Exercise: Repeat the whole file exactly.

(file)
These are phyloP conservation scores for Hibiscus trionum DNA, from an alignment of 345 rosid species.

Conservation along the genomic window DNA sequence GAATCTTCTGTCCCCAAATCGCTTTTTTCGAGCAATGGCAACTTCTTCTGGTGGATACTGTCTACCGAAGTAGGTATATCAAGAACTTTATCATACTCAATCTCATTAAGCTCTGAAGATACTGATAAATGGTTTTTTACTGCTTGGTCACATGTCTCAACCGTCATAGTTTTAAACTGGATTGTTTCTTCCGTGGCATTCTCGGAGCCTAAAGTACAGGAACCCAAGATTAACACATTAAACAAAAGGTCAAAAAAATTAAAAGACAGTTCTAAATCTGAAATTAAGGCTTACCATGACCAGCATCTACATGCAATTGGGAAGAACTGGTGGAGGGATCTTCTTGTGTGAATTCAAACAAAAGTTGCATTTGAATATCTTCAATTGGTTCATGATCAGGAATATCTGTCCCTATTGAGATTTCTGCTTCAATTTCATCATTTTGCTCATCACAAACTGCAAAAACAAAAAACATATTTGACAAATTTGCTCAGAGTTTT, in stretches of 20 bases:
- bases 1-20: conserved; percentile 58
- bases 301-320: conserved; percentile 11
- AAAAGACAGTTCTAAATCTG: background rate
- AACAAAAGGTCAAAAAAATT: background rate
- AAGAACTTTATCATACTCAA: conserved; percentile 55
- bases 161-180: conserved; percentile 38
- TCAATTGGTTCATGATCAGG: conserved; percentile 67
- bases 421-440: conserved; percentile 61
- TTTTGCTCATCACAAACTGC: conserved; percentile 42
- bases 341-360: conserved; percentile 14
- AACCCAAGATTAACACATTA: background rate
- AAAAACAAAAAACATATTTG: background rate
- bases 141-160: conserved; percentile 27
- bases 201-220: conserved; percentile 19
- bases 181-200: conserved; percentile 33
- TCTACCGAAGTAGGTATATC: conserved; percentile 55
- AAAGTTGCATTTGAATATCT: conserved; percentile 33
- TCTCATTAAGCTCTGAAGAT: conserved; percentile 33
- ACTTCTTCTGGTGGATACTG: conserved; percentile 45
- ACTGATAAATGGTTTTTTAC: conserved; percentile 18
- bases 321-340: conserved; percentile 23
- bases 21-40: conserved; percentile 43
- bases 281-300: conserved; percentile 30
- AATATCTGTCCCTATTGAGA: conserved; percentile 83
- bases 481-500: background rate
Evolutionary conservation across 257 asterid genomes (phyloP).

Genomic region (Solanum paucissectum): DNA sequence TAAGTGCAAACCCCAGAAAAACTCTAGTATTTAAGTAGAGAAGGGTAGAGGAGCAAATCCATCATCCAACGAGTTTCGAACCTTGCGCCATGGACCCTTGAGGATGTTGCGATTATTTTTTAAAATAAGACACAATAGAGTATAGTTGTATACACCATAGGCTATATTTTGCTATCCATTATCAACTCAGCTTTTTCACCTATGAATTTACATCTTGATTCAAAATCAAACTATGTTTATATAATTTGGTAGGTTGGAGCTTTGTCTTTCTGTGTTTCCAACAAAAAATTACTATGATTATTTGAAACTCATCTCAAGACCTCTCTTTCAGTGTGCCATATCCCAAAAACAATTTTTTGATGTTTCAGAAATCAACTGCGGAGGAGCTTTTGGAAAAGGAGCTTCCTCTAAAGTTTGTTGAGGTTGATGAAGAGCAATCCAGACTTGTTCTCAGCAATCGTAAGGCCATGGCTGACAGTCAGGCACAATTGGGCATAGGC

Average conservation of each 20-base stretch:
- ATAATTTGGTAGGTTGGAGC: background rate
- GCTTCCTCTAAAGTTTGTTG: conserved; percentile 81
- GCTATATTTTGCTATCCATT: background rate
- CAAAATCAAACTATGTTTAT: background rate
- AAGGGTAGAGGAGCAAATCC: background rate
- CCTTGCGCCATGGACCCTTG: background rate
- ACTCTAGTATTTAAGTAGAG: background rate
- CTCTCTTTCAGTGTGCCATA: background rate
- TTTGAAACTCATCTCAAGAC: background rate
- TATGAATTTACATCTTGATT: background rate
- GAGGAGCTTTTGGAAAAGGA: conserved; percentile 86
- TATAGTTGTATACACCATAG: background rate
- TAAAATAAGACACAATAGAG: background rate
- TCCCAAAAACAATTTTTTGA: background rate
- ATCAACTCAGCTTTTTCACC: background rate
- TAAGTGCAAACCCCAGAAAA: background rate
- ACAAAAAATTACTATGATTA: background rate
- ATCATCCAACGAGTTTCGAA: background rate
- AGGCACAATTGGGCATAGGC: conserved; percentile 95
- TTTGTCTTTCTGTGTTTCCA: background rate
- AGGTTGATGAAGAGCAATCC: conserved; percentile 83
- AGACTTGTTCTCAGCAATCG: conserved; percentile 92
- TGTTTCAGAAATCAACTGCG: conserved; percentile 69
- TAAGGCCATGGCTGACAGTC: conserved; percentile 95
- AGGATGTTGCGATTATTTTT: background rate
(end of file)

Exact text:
These are phyloP conservation scores for Hibiscus trionum DNA, from an alignment of 345 rosid species.

Conservation along the genomic window DNA sequence GAATCTTCTGTCCCCAAATCGCTTTTTTCGAGCAATGGCAACTTCTTCTGGTGGATACTGTCTACCGAAGTAGGTATATCAAGAACTTTATCATACTCAATCTCATTAAGCTCTGAAGATACTGATAAATGGTTTTTTACTGCTTGGTCACATGTCTCAACCGTCATAGTTTTAAACTGGATTGTTTCTTCCGTGGCATTCTCGGAGCCTAAAGTACAGGAACCCAAGATTAACACATTAAACAAAAGGTCAAAAAAATTAAAAGACAGTTCTAAATCTGAAATTAAGGCTTACCATGACCAGCATCTACATGCAATTGGGAAGAACTGGTGGAGGGATCTTCTTGTGTGAATTCAAACAAAAGTTGCATTTGAATATCTTCAATTGGTTCATGATCAGGAATATCTGTCCCTATTGAGATTTCTGCTTCAATTTCATCATTTTGCTCATCACAAACTGCAAAAACAAAAAACATATTTGACAAATTTGCTCAGAGTTTT, in stretches of 20 bases:
- bases 1-20: conserved; percentile 58
- bases 301-320: conserved; percentile 11
- AAAAGACAGTTCTAAATCTG: background rate
- AACAAAAGGTCAAAAAAATT: background rate
- AAGAACTTTATCATACTCAA: conserved; percentile 55
- bases 161-180: conserved; percentile 38
- TCAATTGGTTCATGATCAGG: conserved; percentile 67
- bases 421-440: conserved; percentile 61
- TTTTGCTCATCACAAACTGC: conserved; percentile 42
- bases 341-360: conserved; percentile 14
- AACCCAAGATTAACACATTA: background rate
- AAAAACAAAAAACATATTTG: background rate
- bases 141-160: conserved; percentile 27
- bases 201-220: conserved; percentile 19
- bases 181-200: conserved; percentile 33
- TCTACCGAAGTAGGTATATC: conserved; percentile 55
- AAAGTTGCATTTGAATATCT: conserved; percentile 33
- TCTCATTAAGCTCTGAAGAT: conserved; percentile 33
- ACTTCTTCTGGTGGATACTG: conserved; percentile 45
- ACTGATAAATGGTTTTTTAC: conserved; percentile 18
- bases 321-340: conserved; percentile 23
- bases 21-40: conserved; percentile 43
- bases 281-300: conserved; percentile 30
- AATATCTGTCCCTATTGAGA: conserved; percentile 83
- bases 481-500: background rate
Evolutionary conservation across 257 asterid genomes (phyloP).

Genomic region (Solanum paucissectum): DNA sequence TAAGTGCAAACCCCAGAAAAACTCTAGTATTTAAGTAGAGAAGGGTAGAGGAGCAAATCCATCATCCAACGAGTTTCGAACCTTGCGCCATGGACCCTTGAGGATGTTGCGATTATTTTTTAAAATAAGACACAATAGAGTATAGTTGTATACACCATAGGCTATATTTTGCTATCCATTATCAACTCAGCTTTTTCACCTATGAATTTACATCTTGATTCAAAATCAAACTATGTTTATATAATTTGGTAGGTTGGAGCTTTGTCTTTCTGTGTTTCCAACAAAAAATTACTATGATTATTTGAAACTCATCTCAAGACCTCTCTTTCAGTGTGCCATATCCCAAAAACAATTTTTTGATGTTTCAGAAATCAACTGCGGAGGAGCTTTTGGAAAAGGAGCTTCCTCTAAAGTTTGTTGAGGTTGATGAAGAGCAATCCAGACTTGTTCTCAGCAATCGTAAGGCCATGGCTGACAGTCAGGCACAATTGGGCATAGGC

Average conservation of each 20-base stretch:
- ATAATTTGGTAGGTTGGAGC: background rate
- GCTTCCTCTAAAGTTTGTTG: conserved; percentile 81
- GCTATATTTTGCTATCCATT: background rate
- CAAAATCAAACTATGTTTAT: background rate
- AAGGGTAGAGGAGCAAATCC: background rate
- CCTTGCGCCATGGACCCTTG: background rate
- ACTCTAGTATTTAAGTAGAG: background rate
- CTCTCTTTCAGTGTGCCATA: background rate
- TTTGAAACTCATCTCAAGAC: background rate
- TATGAATTTACATCTTGATT: background rate
- GAGGAGCTTTTGGAAAAGGA: conserved; percentile 86
- TATAGTTGTATACACCATAG: background rate
- TAAAATAAGACACAATAGAG: background rate
- TCCCAAAAACAATTTTTTGA: background rate
- ATCAACTCAGCTTTTTCACC: background rate
- TAAGTGCAAACCCCAGAAAA: background rate
- ACAAAAAATTACTATGATTA: background rate
- ATCATCCAACGAGTTTCGAA: background rate
- AGGCACAATTGGGCATAGGC: conserved; percentile 95
- TTTGTCTTTCTGTGTTTCCA: background rate
- AGGTTGATGAAGAGCAATCC: conserved; percentile 83
- AGACTTGTTCTCAGCAATCG: conserved; percentile 92
- TGTTTCAGAAATCAACTGCG: conserved; percentile 69
- TAAGGCCATGGCTGACAGTC: conserved; percentile 95
- AGGATGTTGCGATTATTTTT: background rate